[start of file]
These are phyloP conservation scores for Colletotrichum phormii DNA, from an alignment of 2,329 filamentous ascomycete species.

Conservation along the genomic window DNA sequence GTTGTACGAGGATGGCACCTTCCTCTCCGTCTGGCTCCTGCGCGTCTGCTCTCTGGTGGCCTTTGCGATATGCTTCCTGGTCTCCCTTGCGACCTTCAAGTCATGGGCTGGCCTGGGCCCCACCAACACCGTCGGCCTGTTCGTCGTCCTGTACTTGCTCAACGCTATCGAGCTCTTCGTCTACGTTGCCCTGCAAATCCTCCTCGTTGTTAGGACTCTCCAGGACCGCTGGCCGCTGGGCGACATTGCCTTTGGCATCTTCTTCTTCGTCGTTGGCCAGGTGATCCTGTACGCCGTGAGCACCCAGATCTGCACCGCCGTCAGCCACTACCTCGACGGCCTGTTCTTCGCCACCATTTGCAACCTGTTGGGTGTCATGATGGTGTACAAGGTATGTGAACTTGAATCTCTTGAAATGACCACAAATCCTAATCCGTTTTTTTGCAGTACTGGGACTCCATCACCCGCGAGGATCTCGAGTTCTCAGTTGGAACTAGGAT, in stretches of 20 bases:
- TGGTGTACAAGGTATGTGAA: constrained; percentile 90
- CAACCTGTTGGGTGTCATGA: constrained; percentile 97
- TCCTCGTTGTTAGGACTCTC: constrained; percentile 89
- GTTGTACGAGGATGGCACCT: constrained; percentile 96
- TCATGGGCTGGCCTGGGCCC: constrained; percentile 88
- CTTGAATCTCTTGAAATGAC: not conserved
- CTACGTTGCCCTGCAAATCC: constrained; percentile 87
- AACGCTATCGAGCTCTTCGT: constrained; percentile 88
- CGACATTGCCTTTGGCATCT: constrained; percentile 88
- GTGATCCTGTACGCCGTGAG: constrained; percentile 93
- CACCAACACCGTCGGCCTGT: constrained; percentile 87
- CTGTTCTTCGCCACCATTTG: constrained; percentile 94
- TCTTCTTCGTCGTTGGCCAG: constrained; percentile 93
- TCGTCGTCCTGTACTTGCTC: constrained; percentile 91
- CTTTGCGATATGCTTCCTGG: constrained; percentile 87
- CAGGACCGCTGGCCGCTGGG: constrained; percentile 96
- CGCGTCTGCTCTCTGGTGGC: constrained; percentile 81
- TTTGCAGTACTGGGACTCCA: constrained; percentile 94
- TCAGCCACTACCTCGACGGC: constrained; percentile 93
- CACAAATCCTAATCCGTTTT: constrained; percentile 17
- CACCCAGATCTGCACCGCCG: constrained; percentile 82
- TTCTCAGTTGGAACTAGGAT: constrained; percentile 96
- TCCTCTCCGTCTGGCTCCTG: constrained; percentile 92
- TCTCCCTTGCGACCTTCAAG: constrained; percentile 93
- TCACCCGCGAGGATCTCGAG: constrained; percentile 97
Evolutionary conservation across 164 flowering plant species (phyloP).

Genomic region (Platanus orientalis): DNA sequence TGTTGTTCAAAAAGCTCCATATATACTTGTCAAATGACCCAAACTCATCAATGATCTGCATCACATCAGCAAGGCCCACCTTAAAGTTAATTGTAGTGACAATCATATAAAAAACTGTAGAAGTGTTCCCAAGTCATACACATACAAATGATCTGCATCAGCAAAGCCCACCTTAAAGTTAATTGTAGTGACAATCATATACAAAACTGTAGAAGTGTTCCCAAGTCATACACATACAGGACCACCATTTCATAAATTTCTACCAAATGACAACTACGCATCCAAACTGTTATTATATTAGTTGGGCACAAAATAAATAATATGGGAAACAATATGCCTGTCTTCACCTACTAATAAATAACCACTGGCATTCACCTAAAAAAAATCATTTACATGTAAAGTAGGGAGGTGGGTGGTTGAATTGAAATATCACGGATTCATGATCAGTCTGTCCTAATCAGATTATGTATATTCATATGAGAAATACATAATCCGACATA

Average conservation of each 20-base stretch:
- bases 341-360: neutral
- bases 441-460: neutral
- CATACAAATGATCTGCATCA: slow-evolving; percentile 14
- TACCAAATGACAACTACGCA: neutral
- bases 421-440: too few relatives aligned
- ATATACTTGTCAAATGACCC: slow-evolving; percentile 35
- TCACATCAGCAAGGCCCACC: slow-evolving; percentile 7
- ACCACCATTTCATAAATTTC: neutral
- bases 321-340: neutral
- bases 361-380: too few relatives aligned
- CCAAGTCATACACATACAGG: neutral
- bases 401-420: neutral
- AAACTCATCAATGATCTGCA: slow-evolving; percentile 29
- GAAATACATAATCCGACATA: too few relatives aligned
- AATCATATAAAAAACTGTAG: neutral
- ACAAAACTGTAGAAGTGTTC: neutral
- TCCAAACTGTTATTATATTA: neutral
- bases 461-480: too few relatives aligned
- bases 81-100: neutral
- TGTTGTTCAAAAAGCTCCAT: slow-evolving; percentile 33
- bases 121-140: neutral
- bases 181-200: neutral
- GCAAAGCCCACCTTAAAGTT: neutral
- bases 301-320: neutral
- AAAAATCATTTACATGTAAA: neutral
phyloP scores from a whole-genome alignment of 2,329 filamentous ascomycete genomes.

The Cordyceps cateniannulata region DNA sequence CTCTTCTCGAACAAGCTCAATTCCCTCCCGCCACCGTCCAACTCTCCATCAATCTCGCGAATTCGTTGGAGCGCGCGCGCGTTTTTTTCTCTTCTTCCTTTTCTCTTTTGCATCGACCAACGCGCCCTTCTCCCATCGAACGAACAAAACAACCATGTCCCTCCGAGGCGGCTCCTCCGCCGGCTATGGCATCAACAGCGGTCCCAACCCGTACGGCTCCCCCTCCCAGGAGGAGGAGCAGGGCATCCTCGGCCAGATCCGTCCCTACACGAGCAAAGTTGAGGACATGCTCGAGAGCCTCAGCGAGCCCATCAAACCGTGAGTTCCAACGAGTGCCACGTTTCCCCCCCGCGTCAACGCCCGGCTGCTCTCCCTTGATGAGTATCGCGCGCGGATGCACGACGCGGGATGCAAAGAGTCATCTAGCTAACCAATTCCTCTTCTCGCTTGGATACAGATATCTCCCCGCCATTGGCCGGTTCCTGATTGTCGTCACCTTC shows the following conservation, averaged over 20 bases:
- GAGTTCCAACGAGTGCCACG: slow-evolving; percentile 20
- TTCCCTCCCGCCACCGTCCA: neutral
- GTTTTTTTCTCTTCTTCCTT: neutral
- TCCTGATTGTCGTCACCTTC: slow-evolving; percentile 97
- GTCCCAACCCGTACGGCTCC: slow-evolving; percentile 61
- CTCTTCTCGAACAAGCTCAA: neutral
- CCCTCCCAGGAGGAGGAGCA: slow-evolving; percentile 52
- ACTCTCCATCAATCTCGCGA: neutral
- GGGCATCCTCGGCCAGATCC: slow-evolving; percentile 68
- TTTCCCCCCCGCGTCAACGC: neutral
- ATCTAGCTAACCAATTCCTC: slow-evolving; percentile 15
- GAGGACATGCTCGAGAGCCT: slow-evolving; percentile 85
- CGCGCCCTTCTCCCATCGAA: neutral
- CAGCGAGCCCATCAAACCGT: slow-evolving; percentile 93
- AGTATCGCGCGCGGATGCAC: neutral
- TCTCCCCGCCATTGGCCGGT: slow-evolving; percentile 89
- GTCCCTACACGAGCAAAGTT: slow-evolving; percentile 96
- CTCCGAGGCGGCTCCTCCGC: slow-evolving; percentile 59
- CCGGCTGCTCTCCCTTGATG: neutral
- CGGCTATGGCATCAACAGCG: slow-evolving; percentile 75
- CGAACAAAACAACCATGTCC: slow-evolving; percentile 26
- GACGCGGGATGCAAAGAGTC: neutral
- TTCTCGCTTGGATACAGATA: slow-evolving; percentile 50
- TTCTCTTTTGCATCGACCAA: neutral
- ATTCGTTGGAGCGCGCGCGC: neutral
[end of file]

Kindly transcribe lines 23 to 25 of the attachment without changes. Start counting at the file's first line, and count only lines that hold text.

- CACCCAGATCTGCACCGCCG: constrained; percentile 82
- TTCTCAGTTGGAACTAGGAT: constrained; percentile 96
- TCCTCTCCGTCTGGCTCCTG: constrained; percentile 92